What are the changes to the CPP contribution rules?

Previous rules

Before January 1, 2012, as an employer, you had to stop deducting CPP contributions from an employee's pensionable earnings when the employee:

  • was 60 to 70 years of age; and
  • gave you proof that he or she was receiving a CPP or Quebec Pension Plan (QPP) retirement pension (for example, an award letter issued by Employment and Social Development Canada).

New rules

Since January 1, 2012, you may have to deduct CPP contributions from the pensionable earnings you pay an employee who is 60 to 70 years of age, even if the employee is receiving a CPP or QPP retirement pension.

Under the new rules, an employee who works and receives a CPP or QPP retirement pension has to contribute to the CPP if he or she is:

  • 60 to 65 years of age;
  • 65 to 70 years of age, unless the employee has filed an election with you or another employer to stop paying CPP contributions (the election will take effect on the first day of the month following the month the employee provides you with a completed and signed election form);
  • 65 to 70 years of age, if the employee revoked his or her election to stop paying CPP contributions.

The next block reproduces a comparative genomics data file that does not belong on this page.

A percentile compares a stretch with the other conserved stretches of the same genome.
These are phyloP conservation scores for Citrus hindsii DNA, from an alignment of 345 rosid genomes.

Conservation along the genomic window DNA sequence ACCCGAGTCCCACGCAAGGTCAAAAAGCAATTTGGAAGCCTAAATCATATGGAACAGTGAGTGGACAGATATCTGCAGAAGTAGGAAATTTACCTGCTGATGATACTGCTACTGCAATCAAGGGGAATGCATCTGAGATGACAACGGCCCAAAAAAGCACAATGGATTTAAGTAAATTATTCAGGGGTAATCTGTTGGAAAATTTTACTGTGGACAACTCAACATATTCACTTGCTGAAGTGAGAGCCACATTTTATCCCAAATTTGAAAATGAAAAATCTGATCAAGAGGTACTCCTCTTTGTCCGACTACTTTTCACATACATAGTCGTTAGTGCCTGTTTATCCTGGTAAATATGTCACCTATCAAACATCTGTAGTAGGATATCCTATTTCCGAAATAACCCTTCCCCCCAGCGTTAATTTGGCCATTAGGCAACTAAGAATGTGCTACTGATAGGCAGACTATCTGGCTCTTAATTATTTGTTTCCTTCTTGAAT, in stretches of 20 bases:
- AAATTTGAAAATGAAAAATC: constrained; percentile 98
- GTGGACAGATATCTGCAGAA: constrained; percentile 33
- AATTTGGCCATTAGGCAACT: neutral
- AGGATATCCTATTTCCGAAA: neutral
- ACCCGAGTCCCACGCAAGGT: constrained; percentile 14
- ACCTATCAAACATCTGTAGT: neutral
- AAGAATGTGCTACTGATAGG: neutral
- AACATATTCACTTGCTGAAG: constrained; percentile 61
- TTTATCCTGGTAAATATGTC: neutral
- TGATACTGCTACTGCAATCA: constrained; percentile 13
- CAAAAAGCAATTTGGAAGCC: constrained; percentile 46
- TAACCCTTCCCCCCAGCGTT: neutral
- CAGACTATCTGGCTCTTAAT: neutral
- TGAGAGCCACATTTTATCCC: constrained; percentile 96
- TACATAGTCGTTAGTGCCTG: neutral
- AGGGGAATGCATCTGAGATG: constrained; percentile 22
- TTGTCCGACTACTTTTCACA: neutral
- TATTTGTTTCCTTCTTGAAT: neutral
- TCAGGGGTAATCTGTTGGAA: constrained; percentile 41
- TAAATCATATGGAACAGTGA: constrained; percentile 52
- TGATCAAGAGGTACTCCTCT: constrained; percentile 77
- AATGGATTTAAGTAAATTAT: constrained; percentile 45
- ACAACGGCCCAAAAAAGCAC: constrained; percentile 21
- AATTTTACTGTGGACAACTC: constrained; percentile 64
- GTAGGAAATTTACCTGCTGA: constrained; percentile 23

For more information, go to Your employee gives you a completed Form CPT30.

Note

These changes do not affect the salary of an employee working in Quebec or an employee who is considered to be disabled under the CPP or QPP, nor do they affect the salary and wages of a person who has reached 70 years of age. Do not deduct CPP contributions from the salary and wages that you pay these employees.

Deduct CPP contributions for all employees who are 60 to 70 years of age unless your employee is 65 to 70 years of age and gives you a completed Form CPT30, Election to Stop Contributing to the Canada Pension Plan, or Revocation of a Prior Election.

Note

The Canada Revenue Agency (CRA) can assess you if you do not deduct CPP contributions or do not remit the CPP contributions to the CRA as required. The assessment may also include penalty and interest charges. For more information, go to Penalties, interest, and other consequences.

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